This preview shows page 1. Sign up to view the full content.
Unformatted text preview: dent over the years constituted a sufficient
basis on which a reasonable jury could find that Smith was subjected to a racially hostile
work environment. This finding was not unreasonable given the standard of review in this
case, which states that a post-verdict motion for judgment as a matter of law should not
be granted unless there is a "complete absence of proof on a material issue in the action."
See Morales v. American Honda Motor Co., 151 F.3d 500, 506 (6 th Cir. 1998). By
reversing the lower court's decision and granting Adcom its post-verdict motion for
judgment as a matter of law, this Court fails to draw "all reasonable favorable inferences
in favor of the nonmovant. See id. Accordingly, I disagree with the majority's decision to
grant judgment to the defendant in this case on the basis that Smith did not provide 109 sufficient evidence under the "totality of the circumstances." I think the test is for a jury
to find that his termination was racially motivated. I would at least give him a new trial.
The majority also holds that Smith's remark in the presence of Bobby Guy [*33] that he
"was going to kill a bunch of M--F ers", which he does not deny making, constituted a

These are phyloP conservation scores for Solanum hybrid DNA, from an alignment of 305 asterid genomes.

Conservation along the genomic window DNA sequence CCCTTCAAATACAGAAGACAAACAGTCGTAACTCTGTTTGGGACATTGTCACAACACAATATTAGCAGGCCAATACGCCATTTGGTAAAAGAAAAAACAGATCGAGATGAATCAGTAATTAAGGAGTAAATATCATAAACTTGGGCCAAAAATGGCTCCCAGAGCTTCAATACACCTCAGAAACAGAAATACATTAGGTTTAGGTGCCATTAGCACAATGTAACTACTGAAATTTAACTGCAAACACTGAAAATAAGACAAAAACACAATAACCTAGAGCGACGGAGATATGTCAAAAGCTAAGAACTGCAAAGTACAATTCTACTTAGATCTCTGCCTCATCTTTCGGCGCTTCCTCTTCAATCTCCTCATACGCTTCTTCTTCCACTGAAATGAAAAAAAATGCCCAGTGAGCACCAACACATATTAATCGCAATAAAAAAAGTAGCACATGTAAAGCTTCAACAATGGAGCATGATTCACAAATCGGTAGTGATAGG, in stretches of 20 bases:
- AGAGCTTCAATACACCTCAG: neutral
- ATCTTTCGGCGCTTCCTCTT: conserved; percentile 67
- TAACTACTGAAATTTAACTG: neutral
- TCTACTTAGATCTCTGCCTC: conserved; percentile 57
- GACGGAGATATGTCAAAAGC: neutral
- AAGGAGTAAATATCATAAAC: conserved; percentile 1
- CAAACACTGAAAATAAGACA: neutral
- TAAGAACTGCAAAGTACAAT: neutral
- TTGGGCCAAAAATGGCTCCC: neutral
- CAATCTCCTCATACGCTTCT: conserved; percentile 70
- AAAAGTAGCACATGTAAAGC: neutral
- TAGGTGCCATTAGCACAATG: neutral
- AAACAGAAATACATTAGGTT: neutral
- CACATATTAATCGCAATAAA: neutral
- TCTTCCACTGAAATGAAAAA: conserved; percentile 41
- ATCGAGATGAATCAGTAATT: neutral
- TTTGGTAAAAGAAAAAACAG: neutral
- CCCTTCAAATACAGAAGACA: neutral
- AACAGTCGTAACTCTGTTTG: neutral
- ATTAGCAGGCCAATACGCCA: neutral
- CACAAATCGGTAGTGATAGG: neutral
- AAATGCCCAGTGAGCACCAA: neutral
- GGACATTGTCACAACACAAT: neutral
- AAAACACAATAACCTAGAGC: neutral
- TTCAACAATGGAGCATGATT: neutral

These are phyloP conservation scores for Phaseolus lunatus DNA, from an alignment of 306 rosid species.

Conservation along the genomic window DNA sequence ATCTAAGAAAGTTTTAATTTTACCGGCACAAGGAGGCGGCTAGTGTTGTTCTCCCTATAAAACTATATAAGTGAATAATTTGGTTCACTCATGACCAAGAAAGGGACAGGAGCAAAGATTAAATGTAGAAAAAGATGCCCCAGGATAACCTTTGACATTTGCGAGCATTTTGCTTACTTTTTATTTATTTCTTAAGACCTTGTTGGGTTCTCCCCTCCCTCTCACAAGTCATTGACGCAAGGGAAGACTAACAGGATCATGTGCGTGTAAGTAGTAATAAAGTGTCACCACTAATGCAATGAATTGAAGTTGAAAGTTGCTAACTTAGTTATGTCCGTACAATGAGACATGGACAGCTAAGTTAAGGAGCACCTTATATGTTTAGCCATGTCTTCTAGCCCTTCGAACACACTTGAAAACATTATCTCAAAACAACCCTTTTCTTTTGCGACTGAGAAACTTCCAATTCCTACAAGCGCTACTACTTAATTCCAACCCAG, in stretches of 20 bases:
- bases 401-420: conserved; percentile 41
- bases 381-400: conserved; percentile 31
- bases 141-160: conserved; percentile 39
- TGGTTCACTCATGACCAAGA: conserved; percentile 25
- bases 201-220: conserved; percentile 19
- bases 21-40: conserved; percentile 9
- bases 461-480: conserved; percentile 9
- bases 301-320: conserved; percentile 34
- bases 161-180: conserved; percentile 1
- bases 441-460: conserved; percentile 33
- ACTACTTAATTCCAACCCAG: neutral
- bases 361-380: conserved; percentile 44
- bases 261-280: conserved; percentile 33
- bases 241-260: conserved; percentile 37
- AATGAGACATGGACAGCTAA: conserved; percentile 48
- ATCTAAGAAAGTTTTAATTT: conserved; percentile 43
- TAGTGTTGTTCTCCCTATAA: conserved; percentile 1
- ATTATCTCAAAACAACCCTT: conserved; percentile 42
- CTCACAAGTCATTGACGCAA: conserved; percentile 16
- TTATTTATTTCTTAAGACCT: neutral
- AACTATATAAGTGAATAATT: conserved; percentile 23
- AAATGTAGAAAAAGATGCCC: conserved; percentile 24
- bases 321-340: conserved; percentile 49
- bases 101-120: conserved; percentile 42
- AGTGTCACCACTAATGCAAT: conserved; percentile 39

threat against the company and a legitimate nondiscriminatory reason for firing him. The
majority concludes that because Smith failed to prove that his threat did not actually
motivate his discharge or was pretext, he was not entitled to a decision in his favor on
Adcom's post-verdict motion for judgment as a matter of law.
Pretext is established by evidence showing that the legitimate reason claimed by the
defendant for a particular action is not the true reason, but instead is a pretext for
discrimination. See St. Mary's Honor Ctr. v. Hicks, 509 U.S. 502, 515, 113 S. Ct. 2742,
125 L. Ed. 2d 407 (1993). The plaintiff may demonstrate pretext by showing that (1)
the defendant's proffered reason had no basis in fact, (2) the proffered reason did not
View Full Document
- Spring '08